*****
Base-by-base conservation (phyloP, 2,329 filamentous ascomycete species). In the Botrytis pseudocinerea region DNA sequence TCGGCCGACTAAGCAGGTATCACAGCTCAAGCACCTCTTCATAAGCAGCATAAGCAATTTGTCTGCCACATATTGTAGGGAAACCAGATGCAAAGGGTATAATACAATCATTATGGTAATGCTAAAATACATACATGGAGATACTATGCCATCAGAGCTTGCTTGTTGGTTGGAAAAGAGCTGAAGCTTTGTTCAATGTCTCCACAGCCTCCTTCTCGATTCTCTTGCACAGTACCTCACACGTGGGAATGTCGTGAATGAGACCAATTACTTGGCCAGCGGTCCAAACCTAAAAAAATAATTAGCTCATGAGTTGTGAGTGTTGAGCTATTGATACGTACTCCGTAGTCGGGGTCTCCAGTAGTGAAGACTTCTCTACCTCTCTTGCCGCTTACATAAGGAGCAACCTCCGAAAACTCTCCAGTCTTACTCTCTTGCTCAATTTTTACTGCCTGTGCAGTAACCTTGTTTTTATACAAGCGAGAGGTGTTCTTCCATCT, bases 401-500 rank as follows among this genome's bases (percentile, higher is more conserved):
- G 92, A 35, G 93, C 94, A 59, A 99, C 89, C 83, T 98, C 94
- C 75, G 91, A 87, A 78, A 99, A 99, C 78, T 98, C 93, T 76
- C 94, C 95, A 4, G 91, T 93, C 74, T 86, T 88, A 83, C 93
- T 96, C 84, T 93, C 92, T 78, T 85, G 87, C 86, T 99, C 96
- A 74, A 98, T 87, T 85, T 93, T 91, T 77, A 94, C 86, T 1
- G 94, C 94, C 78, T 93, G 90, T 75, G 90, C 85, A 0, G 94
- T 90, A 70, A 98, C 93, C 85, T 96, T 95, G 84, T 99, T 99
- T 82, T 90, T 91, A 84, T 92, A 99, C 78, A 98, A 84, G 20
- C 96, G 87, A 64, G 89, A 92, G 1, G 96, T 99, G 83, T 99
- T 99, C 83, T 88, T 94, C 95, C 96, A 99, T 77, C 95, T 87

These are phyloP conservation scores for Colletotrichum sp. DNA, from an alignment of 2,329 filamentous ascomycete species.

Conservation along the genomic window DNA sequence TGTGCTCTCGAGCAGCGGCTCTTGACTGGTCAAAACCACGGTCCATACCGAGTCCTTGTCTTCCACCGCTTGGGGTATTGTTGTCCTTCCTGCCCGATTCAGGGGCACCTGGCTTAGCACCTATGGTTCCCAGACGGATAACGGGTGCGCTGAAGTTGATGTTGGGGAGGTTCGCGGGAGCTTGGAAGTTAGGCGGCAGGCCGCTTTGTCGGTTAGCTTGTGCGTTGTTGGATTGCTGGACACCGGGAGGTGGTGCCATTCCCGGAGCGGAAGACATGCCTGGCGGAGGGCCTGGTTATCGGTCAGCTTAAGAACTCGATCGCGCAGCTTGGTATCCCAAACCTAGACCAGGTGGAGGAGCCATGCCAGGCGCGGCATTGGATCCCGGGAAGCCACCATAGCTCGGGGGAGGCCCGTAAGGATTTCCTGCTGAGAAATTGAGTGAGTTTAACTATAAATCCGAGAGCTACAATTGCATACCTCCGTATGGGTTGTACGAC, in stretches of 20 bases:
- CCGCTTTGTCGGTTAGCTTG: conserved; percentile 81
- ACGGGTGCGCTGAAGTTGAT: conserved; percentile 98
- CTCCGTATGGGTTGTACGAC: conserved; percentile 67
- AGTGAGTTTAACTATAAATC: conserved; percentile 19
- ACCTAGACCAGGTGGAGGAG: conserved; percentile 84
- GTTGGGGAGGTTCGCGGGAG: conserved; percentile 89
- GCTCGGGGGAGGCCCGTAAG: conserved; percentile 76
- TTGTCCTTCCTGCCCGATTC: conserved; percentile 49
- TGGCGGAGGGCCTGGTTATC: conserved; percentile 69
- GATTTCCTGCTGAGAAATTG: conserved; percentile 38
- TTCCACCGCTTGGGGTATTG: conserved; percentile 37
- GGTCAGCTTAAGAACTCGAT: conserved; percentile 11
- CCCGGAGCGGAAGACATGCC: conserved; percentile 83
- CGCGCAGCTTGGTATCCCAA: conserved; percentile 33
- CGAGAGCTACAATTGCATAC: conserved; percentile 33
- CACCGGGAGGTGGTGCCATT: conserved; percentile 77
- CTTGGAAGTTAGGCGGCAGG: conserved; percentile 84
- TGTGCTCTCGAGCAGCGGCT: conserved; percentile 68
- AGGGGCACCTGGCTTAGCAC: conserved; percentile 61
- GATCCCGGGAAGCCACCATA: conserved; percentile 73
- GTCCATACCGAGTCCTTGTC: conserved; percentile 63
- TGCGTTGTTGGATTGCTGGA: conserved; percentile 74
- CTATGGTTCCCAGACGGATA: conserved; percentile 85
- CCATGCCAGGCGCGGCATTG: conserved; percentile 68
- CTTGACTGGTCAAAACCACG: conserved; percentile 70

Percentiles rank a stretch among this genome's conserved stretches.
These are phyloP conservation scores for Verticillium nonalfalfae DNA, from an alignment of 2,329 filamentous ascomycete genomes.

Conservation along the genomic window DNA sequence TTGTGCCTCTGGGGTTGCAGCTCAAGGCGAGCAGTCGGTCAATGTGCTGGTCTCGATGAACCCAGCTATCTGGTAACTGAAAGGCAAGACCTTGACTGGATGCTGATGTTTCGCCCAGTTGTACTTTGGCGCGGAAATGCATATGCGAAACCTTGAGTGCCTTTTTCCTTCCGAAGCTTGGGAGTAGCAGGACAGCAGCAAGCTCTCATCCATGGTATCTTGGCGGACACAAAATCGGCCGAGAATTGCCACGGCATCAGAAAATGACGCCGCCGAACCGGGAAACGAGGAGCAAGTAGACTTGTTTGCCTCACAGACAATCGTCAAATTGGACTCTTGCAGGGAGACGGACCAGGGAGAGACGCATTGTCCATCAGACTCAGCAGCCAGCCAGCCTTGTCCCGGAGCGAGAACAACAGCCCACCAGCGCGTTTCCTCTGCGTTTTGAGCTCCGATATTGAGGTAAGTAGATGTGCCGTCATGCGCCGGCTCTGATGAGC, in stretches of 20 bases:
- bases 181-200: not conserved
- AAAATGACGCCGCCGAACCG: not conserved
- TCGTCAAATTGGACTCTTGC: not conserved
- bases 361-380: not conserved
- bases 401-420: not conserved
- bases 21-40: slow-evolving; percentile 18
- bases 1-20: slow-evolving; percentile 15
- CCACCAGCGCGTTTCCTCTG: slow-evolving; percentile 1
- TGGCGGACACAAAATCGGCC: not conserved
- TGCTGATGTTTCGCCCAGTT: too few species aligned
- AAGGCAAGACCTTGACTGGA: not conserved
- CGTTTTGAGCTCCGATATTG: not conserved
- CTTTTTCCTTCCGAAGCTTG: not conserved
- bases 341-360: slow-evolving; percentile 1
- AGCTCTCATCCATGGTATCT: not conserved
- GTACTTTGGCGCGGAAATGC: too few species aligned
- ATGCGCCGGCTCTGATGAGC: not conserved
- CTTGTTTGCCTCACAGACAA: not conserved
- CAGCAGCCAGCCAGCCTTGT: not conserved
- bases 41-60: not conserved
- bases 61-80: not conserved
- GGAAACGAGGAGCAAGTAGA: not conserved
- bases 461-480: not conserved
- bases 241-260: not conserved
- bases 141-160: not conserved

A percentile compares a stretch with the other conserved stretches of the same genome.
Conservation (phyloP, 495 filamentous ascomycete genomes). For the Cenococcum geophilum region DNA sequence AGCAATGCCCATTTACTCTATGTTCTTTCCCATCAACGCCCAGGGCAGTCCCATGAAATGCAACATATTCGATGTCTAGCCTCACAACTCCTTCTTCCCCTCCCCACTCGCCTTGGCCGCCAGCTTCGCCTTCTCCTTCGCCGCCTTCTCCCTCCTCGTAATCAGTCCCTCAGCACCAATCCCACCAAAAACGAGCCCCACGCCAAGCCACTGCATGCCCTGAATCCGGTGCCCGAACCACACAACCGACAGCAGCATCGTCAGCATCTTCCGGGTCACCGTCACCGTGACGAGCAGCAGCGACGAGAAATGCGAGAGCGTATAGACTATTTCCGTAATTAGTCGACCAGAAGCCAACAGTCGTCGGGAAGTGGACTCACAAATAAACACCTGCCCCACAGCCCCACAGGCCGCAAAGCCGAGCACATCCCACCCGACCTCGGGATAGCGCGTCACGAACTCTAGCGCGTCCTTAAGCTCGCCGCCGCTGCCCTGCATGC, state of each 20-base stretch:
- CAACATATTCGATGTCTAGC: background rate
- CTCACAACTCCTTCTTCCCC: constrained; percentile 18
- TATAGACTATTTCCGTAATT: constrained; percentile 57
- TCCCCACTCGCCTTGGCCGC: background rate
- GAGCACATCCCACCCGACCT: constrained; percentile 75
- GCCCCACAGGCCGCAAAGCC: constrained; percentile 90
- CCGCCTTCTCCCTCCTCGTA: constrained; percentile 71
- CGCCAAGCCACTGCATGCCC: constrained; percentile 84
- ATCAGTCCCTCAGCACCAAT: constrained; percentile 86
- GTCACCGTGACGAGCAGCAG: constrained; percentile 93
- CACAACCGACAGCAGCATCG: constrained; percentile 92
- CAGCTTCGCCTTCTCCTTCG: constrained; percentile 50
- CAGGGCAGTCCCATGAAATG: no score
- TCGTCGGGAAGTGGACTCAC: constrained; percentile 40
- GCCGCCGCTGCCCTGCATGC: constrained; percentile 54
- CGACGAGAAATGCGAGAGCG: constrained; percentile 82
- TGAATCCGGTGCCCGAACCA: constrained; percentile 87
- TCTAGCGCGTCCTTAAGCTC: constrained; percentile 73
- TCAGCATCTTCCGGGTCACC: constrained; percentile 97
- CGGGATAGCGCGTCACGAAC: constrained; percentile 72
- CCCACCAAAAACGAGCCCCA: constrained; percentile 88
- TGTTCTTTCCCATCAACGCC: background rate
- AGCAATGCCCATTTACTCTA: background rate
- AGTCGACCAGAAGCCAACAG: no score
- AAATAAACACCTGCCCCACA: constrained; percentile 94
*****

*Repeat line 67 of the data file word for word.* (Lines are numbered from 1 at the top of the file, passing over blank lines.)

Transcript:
A percentile compares a stretch with the other conserved stretches of the same genome.